“Hey,” he said, holding up his arms like she was sticking him up, “who called who here?”

God, she hated him. What had ever possessed her? That night she had a few beers with Hank out the patio, careful to pace herself, and then, out of a nagging guilt, for the fall, for the call, she blew him when they went to bed. There was no desire on her part. It was an apology pure and simple.

But now it was Friday, and she’d had to take another morning off, which her boss, Eileen, was not thrilled about. But there was nothing to be done about it because it was her check-up, the five-year one, the biggie, the one that meant that you were pretty much free and clear, that the cancer probably wasn’t lurking somewhere in the alleys of your cells like some crazed mugger.

All morning she’d been almost dizzy with anxiety. The alarm clock had been an electric jolt. She couldn’t look at herself in the mirror, as if there might be a large C branded in the middle of her forehead, and put on her makeup sitting on the ledge of her bed. God only knew what she looked like. She couldn’t smoke, didn’t want to—the disgusting stupidity of it, of HER doing it, nauseated her. One sip of coffee set her stomach into reeling. It felt like hummingbird wings, thousands of them, were vibrating just above the edges of her skin. Hank, bless his heart, had offered to go with her, but there really wasn’t any reason for him to since she wouldn’t get the results from her oncologist until next week.

The only other woman in the waiting room looked like she was dressed for lunch with the president: pearl earrings, coral lipstick, a peach silk sweater, a perfectly fitted skirt, high heels so cream-colored and smooth they looked like they’d been conjured by a fairy godmother. There was something arrogant, Lori thought, about showing up to search for tumors in that get-up, as if nothing wrong had ever happened or ever would. Plus, the bitch talked nonstop on her cell phone. “Well, I said to her . . . it was the cutest little dress . . . no, we never go there anymore . . . oh, nothing, just waiting to have my yearly mammogram.” Oh, nothing? Oh, really? Lori wanted to lift up her T-shirt and shout, “How’s that for oh nothing?” But she was also seized by the idea that she must love this neighbor as herself, or else; that her exasperation was trickling cancer into her bloodstream; that this time, the hour of the big reprieve, the shadow would insinuate itself into the picture, the black and white landscape of her breast; that she was casting the shadow with her own poison.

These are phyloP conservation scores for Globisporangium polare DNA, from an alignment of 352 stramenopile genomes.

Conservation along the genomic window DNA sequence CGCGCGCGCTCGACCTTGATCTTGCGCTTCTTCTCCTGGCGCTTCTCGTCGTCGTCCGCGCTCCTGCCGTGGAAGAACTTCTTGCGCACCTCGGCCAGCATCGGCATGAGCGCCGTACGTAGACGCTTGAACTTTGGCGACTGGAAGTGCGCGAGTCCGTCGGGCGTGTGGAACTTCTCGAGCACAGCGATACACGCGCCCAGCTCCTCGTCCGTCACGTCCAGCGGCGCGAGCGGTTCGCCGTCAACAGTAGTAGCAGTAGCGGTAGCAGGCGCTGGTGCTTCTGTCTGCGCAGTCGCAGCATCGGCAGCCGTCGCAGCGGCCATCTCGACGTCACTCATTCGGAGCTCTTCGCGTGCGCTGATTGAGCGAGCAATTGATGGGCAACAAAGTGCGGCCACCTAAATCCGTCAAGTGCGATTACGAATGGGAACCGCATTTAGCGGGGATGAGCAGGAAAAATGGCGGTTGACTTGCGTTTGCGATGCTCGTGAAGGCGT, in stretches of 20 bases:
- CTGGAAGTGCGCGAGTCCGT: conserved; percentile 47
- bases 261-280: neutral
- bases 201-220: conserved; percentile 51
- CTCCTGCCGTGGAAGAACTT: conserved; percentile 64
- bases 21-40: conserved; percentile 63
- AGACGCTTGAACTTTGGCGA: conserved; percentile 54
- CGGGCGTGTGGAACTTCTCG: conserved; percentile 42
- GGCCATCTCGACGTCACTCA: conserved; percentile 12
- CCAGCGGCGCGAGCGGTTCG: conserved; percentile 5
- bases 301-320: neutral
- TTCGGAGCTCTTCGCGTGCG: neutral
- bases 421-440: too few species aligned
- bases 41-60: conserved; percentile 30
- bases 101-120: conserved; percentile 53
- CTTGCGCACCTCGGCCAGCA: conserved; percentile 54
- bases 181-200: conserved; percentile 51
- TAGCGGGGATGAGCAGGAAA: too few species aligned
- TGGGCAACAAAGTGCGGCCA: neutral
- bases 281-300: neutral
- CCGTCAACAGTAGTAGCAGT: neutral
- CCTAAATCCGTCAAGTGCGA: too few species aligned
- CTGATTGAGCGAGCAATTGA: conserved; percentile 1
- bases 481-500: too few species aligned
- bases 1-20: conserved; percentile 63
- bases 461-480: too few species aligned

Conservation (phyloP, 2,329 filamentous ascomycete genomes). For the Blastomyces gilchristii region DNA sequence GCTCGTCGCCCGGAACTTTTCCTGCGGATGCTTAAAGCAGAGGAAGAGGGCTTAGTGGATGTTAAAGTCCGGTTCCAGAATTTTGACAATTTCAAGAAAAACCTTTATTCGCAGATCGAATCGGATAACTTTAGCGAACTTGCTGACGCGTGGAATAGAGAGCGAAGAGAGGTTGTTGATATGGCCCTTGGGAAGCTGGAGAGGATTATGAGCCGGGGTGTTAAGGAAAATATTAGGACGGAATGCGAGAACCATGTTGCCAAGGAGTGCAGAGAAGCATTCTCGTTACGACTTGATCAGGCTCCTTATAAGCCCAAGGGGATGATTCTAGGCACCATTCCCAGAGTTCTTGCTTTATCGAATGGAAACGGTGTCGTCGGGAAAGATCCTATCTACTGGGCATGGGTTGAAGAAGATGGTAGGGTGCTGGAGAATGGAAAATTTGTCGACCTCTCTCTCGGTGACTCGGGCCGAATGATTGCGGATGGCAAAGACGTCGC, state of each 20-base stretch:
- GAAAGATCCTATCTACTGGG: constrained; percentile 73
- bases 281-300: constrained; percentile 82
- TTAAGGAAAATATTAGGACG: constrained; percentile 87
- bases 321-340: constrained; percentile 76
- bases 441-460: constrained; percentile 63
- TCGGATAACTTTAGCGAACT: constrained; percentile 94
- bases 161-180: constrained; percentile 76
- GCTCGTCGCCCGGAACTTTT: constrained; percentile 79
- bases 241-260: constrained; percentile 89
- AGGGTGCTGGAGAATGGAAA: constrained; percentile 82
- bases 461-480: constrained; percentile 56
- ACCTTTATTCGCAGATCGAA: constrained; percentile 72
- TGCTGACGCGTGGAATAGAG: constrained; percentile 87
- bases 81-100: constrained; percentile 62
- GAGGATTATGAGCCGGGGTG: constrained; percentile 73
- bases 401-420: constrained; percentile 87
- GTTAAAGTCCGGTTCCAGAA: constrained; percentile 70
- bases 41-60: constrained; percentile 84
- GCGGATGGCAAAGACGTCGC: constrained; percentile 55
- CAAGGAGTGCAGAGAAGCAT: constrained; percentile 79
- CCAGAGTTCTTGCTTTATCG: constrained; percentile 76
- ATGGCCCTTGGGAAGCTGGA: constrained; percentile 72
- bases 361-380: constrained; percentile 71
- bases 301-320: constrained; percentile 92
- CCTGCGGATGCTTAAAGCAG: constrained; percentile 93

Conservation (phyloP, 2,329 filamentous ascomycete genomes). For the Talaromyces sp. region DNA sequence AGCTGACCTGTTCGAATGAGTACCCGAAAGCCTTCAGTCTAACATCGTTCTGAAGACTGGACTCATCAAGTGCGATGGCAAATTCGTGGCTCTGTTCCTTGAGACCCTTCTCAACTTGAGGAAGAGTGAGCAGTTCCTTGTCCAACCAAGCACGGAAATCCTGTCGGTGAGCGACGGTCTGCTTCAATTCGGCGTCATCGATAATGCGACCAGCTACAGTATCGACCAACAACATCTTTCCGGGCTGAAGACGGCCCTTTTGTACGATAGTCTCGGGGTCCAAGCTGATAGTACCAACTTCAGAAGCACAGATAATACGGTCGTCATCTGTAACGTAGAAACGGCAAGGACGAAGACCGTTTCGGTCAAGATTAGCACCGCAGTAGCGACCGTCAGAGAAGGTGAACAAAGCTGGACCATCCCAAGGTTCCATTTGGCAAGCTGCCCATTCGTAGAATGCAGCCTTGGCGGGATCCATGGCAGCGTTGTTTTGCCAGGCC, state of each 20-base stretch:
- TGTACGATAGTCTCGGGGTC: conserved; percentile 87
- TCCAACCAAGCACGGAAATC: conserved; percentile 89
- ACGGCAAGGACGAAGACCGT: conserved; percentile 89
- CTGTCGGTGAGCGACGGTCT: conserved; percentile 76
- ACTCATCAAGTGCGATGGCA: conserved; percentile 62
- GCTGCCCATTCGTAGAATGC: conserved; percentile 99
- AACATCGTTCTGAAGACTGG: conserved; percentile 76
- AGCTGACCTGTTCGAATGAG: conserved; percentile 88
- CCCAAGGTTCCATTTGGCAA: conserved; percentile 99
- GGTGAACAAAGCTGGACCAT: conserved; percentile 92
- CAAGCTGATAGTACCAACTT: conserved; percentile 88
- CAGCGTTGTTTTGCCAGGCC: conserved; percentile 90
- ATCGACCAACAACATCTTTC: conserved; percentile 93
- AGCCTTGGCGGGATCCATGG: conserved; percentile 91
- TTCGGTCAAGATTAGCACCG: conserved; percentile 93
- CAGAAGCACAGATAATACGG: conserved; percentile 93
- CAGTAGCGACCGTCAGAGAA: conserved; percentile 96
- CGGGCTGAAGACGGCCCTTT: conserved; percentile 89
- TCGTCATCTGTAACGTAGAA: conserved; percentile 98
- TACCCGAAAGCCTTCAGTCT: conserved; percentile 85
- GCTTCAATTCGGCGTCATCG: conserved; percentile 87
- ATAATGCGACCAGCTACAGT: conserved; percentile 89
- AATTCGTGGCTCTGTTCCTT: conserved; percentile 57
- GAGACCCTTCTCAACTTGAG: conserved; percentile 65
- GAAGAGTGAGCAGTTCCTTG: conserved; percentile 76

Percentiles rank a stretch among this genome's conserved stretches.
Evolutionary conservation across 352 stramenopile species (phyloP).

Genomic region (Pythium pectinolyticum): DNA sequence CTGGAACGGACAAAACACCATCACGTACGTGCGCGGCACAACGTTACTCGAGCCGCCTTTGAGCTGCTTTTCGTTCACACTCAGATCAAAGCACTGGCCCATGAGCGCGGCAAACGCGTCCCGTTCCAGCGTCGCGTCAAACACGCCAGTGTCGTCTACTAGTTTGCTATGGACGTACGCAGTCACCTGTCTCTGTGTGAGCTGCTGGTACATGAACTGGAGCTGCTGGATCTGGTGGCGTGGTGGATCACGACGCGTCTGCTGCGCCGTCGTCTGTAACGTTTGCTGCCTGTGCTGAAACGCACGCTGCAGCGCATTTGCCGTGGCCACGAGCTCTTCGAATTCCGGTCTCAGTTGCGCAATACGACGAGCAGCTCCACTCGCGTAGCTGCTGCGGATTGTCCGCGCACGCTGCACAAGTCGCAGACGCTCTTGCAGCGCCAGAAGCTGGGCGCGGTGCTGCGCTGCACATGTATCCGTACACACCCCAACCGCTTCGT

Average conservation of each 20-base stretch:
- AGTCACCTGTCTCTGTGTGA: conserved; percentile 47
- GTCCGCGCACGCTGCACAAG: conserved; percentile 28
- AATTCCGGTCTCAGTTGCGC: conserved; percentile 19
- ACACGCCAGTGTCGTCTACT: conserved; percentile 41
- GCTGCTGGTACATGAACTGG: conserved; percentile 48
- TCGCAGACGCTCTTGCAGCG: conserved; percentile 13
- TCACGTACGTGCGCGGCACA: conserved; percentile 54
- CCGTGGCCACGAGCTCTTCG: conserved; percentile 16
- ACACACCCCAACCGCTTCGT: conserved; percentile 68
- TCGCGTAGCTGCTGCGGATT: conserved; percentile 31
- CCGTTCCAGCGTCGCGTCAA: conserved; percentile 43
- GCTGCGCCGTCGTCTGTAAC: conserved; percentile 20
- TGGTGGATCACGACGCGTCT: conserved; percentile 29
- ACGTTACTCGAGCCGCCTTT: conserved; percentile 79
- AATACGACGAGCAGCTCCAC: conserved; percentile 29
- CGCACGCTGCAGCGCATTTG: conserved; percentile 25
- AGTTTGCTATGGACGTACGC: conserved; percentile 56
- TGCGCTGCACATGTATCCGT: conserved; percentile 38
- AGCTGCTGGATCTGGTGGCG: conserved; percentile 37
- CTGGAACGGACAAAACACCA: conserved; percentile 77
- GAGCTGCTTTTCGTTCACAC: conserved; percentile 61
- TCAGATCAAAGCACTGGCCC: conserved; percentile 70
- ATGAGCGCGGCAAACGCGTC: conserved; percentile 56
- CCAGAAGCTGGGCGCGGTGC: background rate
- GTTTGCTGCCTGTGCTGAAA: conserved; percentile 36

So she fiendishly read the People Magazine she’d picked up, but nothing worked, nothing. Sandra Bullock’s adoption of her new baby had finally gone through. Great. Terrific. Bully-Bullock for her. But what did that have to do with anything? Something about The Bachelorette. Lindsay Lohan was back in rehab. A high school cheering squad in Tuscaloosa had cheered for twelve hours straight to raise money for muscular dystrophy. Yes, she supposed that it was inspirational, but really, cheering for muscular dystrophy? It seemed wrong, out of whack. It suddenly seemed like everyone—even Sandra Bullock, even the chattering magpie in her impossible high heels—everyone was building fences out of toothpicks to fight off gale-force winds. She slapped the magazine back onto the table and snatched up the first thing her hand fell on, a Redbook. There was an article about cobblers, even something called the “new, savory cobblers” with ham and Gruyère cheese and leeks. But at least there were recipes, and the recipes were absorbing. She read every ingredient, each preheating time and temperature. She read the serving suggestions avidly, as if her life depended on it. It felt like her life did depend on it; but how could her life depend on sprigs of mint and the confetti of parsley? Magazines in a waiting room were ridiculous. Where was the Bible? It was gone, that’s where it was, long gone. People might be offended by it. But this, this news—was this news?—of some celebrity’s latest pap smear was perfectly acceptable. What on earth had happened? She was about to reread the cobbler recipes when the technician blessedly called her name.